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The rise of drug-resistant strains of Mycobacterium tuberculosis in a world where at least one-third of the entire population is infected with the tuberculosis-causing infectious bacterial pathogen is a serious threat to human health, well-being, and global economy, as is the devastating effect of this dreadful disease on communities with high incidence rates of HIV infections. Integration of interdisciplinary approaches by academia and industry can herald a generation that can aim to be free from tuberculosis (TB).1 The challenges faced are varied and range from developing quicker, cheaper and more accurate diagnostic tools to establishing new effective strategies for therapy and identifying novel anti-tubercular agents.
The conference, “Mycobacterium tuberculosis… can we beat it?” organized by Euroscicon, aimed to pool together cutting-edge research performed in the fields of TB diagnostics and treatment from across the world. Scientists from various disciplines discussed their research and exchanged technical knowledge. The Royal College of Pathologists, located at heart of the cosmopolitan city of London, where TB incidences have been reported to be higher than HIV infections in the recent past, created the perfect environment to host the international meeting, which took place on 21 March 2013, commemorating World TB Day.2,3
The World Health Organization (WHO) declared TB as a global health emergency in 1993. In 2011, 8.7 million reported incidences and 1.4 million deaths due to TB validate the fact that, irrespective of concerted efforts in the last two decades, the disease remains a serious threat to the wellbeing of mankind.4
The guest speakers of the day belonged to varied backgrounds—from research scientists to clinicians, from academics to industrial partners—and yet they all concurred on the challenges that need to be addressed to overcome the menace of TB. In this report, we have made an attempt to record these and the possible solutions that arose from a number of interactive discussions throughout the day.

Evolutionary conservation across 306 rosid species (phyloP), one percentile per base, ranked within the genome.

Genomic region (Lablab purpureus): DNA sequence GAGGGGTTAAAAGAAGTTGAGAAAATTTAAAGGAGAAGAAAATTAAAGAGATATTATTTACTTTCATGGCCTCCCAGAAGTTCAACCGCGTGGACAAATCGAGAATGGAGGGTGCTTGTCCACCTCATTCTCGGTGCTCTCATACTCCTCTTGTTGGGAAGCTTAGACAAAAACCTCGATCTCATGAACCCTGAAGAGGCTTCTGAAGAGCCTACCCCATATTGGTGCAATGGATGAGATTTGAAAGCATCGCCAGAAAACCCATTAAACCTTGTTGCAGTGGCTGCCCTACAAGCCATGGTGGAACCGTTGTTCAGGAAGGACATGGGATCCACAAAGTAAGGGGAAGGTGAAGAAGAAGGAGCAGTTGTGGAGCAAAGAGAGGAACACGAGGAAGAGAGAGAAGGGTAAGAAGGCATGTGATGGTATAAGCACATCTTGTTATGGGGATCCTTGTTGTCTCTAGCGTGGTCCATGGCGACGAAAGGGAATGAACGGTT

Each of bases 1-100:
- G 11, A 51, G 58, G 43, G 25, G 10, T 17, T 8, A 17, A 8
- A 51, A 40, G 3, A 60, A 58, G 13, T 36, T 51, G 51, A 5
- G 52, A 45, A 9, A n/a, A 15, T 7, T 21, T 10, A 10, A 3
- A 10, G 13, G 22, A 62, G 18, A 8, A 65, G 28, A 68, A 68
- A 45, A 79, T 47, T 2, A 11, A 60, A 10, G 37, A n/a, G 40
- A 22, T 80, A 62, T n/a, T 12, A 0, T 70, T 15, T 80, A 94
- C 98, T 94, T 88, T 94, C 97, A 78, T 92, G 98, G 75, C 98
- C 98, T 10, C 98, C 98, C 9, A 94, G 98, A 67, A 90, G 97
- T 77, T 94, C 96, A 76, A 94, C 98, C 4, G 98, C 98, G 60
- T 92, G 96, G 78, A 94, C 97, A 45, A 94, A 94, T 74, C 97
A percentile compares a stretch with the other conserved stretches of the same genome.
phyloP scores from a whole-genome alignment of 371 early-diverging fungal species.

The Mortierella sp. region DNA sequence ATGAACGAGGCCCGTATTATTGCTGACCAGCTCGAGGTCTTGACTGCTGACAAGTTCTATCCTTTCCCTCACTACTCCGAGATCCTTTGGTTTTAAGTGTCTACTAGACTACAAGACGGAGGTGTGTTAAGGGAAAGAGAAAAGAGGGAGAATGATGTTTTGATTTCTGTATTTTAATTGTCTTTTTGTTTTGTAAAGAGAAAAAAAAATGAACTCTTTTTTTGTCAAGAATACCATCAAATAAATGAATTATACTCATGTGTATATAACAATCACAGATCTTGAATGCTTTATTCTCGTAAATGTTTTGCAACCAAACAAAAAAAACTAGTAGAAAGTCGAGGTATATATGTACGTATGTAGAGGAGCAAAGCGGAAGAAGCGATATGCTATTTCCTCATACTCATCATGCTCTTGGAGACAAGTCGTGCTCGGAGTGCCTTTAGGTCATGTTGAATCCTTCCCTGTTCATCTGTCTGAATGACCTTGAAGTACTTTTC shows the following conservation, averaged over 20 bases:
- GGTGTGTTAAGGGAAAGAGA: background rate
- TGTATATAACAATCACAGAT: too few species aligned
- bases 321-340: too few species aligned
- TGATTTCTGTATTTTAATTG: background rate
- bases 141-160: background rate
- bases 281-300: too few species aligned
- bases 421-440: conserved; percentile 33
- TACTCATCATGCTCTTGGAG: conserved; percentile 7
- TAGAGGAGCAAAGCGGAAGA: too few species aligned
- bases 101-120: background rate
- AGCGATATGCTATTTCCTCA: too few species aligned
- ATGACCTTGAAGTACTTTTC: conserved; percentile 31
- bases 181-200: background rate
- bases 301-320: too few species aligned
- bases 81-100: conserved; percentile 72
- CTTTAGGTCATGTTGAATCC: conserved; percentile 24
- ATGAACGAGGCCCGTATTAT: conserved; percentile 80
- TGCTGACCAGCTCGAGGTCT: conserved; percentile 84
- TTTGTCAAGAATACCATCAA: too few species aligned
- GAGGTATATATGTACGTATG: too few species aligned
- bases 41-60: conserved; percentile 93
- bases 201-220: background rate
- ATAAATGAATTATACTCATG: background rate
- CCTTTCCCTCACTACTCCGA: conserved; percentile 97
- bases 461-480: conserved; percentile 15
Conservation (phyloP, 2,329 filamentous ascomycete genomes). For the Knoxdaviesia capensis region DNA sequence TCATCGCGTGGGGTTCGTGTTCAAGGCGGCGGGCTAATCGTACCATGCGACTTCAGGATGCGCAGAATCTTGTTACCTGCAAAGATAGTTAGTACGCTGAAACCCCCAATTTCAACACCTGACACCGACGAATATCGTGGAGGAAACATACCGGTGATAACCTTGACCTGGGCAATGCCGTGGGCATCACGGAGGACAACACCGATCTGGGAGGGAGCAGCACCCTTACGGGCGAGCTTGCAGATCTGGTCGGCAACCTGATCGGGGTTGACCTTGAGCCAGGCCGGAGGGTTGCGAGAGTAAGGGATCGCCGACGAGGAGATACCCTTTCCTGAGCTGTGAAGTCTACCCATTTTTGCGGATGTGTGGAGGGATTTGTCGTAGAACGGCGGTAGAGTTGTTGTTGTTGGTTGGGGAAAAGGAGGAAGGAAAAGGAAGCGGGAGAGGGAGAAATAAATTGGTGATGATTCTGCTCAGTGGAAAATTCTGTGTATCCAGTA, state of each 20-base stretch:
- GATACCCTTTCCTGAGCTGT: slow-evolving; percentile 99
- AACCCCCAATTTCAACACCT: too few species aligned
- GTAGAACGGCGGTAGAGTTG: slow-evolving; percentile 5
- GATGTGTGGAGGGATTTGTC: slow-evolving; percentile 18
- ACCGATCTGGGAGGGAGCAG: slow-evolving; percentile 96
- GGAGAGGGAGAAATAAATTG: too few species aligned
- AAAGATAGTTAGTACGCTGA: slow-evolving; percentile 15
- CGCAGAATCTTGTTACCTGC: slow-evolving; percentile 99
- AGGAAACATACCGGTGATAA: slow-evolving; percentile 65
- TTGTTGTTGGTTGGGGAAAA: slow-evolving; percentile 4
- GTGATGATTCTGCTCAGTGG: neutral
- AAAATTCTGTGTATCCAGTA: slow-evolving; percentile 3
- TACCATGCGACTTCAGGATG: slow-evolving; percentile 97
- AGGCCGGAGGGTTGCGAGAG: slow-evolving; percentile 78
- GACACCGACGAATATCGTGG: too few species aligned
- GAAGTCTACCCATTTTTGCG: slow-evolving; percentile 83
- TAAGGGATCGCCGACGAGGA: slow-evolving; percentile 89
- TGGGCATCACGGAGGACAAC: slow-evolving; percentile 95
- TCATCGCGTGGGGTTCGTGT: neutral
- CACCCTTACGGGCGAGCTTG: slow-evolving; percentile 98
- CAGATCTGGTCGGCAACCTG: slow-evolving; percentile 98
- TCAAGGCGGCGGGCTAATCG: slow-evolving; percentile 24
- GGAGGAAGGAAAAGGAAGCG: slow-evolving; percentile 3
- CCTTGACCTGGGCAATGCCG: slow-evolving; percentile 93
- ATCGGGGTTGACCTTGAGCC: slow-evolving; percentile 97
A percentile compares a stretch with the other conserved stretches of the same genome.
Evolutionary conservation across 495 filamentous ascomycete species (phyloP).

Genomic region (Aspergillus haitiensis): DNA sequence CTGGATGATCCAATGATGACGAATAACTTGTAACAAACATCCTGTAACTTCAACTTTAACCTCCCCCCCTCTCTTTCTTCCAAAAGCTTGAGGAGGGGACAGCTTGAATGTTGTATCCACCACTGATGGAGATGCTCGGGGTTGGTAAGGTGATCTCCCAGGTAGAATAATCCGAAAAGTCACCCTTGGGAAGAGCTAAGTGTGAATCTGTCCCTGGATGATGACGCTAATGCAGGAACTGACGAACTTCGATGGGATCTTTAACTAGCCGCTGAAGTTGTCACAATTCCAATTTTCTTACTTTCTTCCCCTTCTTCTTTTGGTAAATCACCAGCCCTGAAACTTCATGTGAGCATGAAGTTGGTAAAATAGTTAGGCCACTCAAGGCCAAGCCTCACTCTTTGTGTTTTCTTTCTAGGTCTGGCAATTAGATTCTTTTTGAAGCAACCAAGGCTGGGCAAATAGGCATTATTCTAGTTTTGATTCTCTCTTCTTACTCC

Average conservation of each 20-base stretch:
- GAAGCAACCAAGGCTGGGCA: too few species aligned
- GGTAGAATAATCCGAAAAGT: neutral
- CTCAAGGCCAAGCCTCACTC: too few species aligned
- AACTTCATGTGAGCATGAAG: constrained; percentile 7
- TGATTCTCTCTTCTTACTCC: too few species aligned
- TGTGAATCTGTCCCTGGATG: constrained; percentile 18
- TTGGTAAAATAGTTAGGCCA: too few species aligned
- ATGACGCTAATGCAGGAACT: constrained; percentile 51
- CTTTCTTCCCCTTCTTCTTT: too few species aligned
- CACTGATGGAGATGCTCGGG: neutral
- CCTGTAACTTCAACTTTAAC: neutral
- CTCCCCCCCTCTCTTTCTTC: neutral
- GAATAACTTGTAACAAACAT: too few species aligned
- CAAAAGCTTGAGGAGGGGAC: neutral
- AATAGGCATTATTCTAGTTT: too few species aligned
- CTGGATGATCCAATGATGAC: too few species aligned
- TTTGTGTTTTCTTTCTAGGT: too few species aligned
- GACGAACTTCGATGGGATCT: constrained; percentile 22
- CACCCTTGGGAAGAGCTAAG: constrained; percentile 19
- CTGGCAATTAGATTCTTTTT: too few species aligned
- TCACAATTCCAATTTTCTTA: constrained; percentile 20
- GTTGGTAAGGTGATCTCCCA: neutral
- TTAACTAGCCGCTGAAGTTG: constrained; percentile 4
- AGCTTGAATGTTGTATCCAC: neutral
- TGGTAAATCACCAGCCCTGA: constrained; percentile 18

One of the major roadblocks in the control and management of the disease is to develop ways to tackle the different physiological states in which the causative organism, Mycobacterium tuberculosis (M. tuberculosis) can exist in vivo.5
In most cases, the host’s natural immune responses contain the pathogen as an asymptomatic infection. However, about 10% of the infected individuals develop active disease, which can then be treated and cured by a directly-observed combination therapy currently in use, provided the microorganism is susceptible to it. However, years of inadequate point-of-care diagnostics followed by a personalized treatment and patients’ non-adherence to complex treatment regimens have allowed selection of bacteria resistant to a wide array of currently available antibiotics. The rise of these multi-, extensively-, as well as total drug-resistant TB (MDR/XDR/TDR-TB) cases are a cause for alarm as any chemotherapeutic combination is either lengthy, unreliable, has toxic side effects, or is ineffective on patients, most of whom are co-infected with HIV.6 Discovery of new drugs that shorten the treatment period and do not interfere with highly active anti-retroviral treatment (HAART) is therefore essential.
M. tuberculosis can also lie dormant in the host only to be “awakened” unpredictably at a later stage to cause active disease.7,8 This population is commonly referred to as the “persisters” and the current preventive treatment regimens call for administration of isoniazid or rifampin or a combination of the two for multiple months to clear this subset of the organism from the HIV infected host. Regimens involving rifapentine are also being studied in predominantly HIV-uninfected individuals.6 These latent TB infections (LTBI) have an estimated 10% chance to convert to active infection and spread the contagion. This large pool of LTBI needs to be addressed along with active infections as the bacilli can survive indefinitely in the human host.
TB incidences are enormously high in resource-limited areas that lack the necessary infrastructure for appropriate diagnosis of the disease. As there are no rapid and accurate point-of-care diagnostic tests yet available, multiple samples need to be collected and sent to distant laboratories, risking contamination and unreliable results. LTBI detection tests, such as the tuberculin skin test (TST), commonly referred to as the Mantoux test, suffers from cross-reactivity, as previous vaccinations with BCG or exposure to non-tuberculous mycobacteria (NTM) might result in a false-positive result for TB.9 Based on patient background this test may be offered in combination with an interferon gamma (IFNγ) release assay (IGRA) test to validate infection, increasing the costs incurred.